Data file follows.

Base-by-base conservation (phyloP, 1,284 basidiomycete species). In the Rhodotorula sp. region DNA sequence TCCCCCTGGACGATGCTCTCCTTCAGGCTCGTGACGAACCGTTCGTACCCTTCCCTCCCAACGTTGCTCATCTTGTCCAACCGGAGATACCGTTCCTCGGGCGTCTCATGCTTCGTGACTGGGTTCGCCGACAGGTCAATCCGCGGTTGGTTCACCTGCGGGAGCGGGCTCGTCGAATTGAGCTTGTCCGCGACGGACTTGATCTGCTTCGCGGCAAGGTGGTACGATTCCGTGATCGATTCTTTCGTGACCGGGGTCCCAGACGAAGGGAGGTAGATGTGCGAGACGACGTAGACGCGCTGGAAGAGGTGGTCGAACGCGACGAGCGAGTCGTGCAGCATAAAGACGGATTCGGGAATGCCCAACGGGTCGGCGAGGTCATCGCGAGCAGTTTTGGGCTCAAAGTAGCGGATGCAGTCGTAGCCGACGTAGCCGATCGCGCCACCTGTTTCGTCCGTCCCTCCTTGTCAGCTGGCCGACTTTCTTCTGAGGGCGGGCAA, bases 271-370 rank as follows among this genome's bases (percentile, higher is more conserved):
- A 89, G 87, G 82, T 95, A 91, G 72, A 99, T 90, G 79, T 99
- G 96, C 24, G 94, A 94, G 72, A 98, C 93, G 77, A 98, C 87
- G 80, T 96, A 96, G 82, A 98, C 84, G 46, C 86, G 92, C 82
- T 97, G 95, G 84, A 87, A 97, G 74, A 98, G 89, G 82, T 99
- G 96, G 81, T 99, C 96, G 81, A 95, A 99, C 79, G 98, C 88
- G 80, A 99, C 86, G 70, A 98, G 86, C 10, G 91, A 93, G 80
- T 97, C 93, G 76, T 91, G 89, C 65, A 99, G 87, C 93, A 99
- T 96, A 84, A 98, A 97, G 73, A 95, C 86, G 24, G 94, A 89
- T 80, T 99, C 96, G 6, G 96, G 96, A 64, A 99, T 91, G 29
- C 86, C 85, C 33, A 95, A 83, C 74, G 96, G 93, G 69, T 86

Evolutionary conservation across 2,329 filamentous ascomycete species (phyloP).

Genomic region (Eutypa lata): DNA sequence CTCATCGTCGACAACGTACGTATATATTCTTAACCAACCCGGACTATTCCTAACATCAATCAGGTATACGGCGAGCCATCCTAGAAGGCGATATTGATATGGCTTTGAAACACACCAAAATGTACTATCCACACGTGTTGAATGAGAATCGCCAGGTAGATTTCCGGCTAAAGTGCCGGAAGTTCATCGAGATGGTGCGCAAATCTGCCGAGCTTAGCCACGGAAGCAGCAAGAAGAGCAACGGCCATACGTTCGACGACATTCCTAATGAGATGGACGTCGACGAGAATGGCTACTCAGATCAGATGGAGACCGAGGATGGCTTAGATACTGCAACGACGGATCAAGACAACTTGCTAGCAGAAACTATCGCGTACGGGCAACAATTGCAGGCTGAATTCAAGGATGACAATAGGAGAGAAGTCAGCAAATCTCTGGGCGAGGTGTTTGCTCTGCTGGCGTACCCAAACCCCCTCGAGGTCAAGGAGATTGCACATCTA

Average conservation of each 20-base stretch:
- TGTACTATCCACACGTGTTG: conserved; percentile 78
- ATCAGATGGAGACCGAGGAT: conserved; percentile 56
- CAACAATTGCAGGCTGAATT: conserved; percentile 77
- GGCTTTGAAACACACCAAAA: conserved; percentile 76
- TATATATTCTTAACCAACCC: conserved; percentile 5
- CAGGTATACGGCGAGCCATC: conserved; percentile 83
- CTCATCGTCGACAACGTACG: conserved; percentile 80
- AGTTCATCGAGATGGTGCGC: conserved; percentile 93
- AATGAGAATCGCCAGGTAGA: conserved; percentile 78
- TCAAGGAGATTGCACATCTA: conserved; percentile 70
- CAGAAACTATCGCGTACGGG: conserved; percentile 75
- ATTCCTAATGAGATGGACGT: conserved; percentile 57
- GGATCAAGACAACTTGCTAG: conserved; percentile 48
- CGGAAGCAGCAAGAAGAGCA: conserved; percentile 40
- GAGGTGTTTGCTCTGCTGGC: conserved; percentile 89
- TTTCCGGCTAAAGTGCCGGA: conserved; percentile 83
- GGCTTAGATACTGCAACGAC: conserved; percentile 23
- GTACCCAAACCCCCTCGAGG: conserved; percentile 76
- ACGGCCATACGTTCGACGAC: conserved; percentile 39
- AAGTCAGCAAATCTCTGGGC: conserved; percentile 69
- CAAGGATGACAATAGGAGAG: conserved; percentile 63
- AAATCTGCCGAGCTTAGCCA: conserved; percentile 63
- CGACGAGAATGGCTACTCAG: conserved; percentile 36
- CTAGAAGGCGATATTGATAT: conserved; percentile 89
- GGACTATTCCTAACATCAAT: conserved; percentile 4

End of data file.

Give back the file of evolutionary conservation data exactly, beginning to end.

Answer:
Base-by-base conservation (phyloP, 1,284 basidiomycete species). In the Rhodotorula sp. region DNA sequence TCCCCCTGGACGATGCTCTCCTTCAGGCTCGTGACGAACCGTTCGTACCCTTCCCTCCCAACGTTGCTCATCTTGTCCAACCGGAGATACCGTTCCTCGGGCGTCTCATGCTTCGTGACTGGGTTCGCCGACAGGTCAATCCGCGGTTGGTTCACCTGCGGGAGCGGGCTCGTCGAATTGAGCTTGTCCGCGACGGACTTGATCTGCTTCGCGGCAAGGTGGTACGATTCCGTGATCGATTCTTTCGTGACCGGGGTCCCAGACGAAGGGAGGTAGATGTGCGAGACGACGTAGACGCGCTGGAAGAGGTGGTCGAACGCGACGAGCGAGTCGTGCAGCATAAAGACGGATTCGGGAATGCCCAACGGGTCGGCGAGGTCATCGCGAGCAGTTTTGGGCTCAAAGTAGCGGATGCAGTCGTAGCCGACGTAGCCGATCGCGCCACCTGTTTCGTCCGTCCCTCCTTGTCAGCTGGCCGACTTTCTTCTGAGGGCGGGCAA, bases 271-370 rank as follows among this genome's bases (percentile, higher is more conserved):
- A 89, G 87, G 82, T 95, A 91, G 72, A 99, T 90, G 79, T 99
- G 96, C 24, G 94, A 94, G 72, A 98, C 93, G 77, A 98, C 87
- G 80, T 96, A 96, G 82, A 98, C 84, G 46, C 86, G 92, C 82
- T 97, G 95, G 84, A 87, A 97, G 74, A 98, G 89, G 82, T 99
- G 96, G 81, T 99, C 96, G 81, A 95, A 99, C 79, G 98, C 88
- G 80, A 99, C 86, G 70, A 98, G 86, C 10, G 91, A 93, G 80
- T 97, C 93, G 76, T 91, G 89, C 65, A 99, G 87, C 93, A 99
- T 96, A 84, A 98, A 97, G 73, A 95, C 86, G 24, G 94, A 89
- T 80, T 99, C 96, G 6, G 96, G 96, A 64, A 99, T 91, G 29
- C 86, C 85, C 33, A 95, A 83, C 74, G 96, G 93, G 69, T 86

Evolutionary conservation across 2,329 filamentous ascomycete species (phyloP).

Genomic region (Eutypa lata): DNA sequence CTCATCGTCGACAACGTACGTATATATTCTTAACCAACCCGGACTATTCCTAACATCAATCAGGTATACGGCGAGCCATCCTAGAAGGCGATATTGATATGGCTTTGAAACACACCAAAATGTACTATCCACACGTGTTGAATGAGAATCGCCAGGTAGATTTCCGGCTAAAGTGCCGGAAGTTCATCGAGATGGTGCGCAAATCTGCCGAGCTTAGCCACGGAAGCAGCAAGAAGAGCAACGGCCATACGTTCGACGACATTCCTAATGAGATGGACGTCGACGAGAATGGCTACTCAGATCAGATGGAGACCGAGGATGGCTTAGATACTGCAACGACGGATCAAGACAACTTGCTAGCAGAAACTATCGCGTACGGGCAACAATTGCAGGCTGAATTCAAGGATGACAATAGGAGAGAAGTCAGCAAATCTCTGGGCGAGGTGTTTGCTCTGCTGGCGTACCCAAACCCCCTCGAGGTCAAGGAGATTGCACATCTA

Average conservation of each 20-base stretch:
- TGTACTATCCACACGTGTTG: conserved; percentile 78
- ATCAGATGGAGACCGAGGAT: conserved; percentile 56
- CAACAATTGCAGGCTGAATT: conserved; percentile 77
- GGCTTTGAAACACACCAAAA: conserved; percentile 76
- TATATATTCTTAACCAACCC: conserved; percentile 5
- CAGGTATACGGCGAGCCATC: conserved; percentile 83
- CTCATCGTCGACAACGTACG: conserved; percentile 80
- AGTTCATCGAGATGGTGCGC: conserved; percentile 93
- AATGAGAATCGCCAGGTAGA: conserved; percentile 78
- TCAAGGAGATTGCACATCTA: conserved; percentile 70
- CAGAAACTATCGCGTACGGG: conserved; percentile 75
- ATTCCTAATGAGATGGACGT: conserved; percentile 57
- GGATCAAGACAACTTGCTAG: conserved; percentile 48
- CGGAAGCAGCAAGAAGAGCA: conserved; percentile 40
- GAGGTGTTTGCTCTGCTGGC: conserved; percentile 89
- TTTCCGGCTAAAGTGCCGGA: conserved; percentile 83
- GGCTTAGATACTGCAACGAC: conserved; percentile 23
- GTACCCAAACCCCCTCGAGG: conserved; percentile 76
- ACGGCCATACGTTCGACGAC: conserved; percentile 39
- AAGTCAGCAAATCTCTGGGC: conserved; percentile 69
- CAAGGATGACAATAGGAGAG: conserved; percentile 63
- AAATCTGCCGAGCTTAGCCA: conserved; percentile 63
- CGACGAGAATGGCTACTCAG: conserved; percentile 36
- CTAGAAGGCGATATTGATAT: conserved; percentile 89
- GGACTATTCCTAACATCAAT: conserved; percentile 4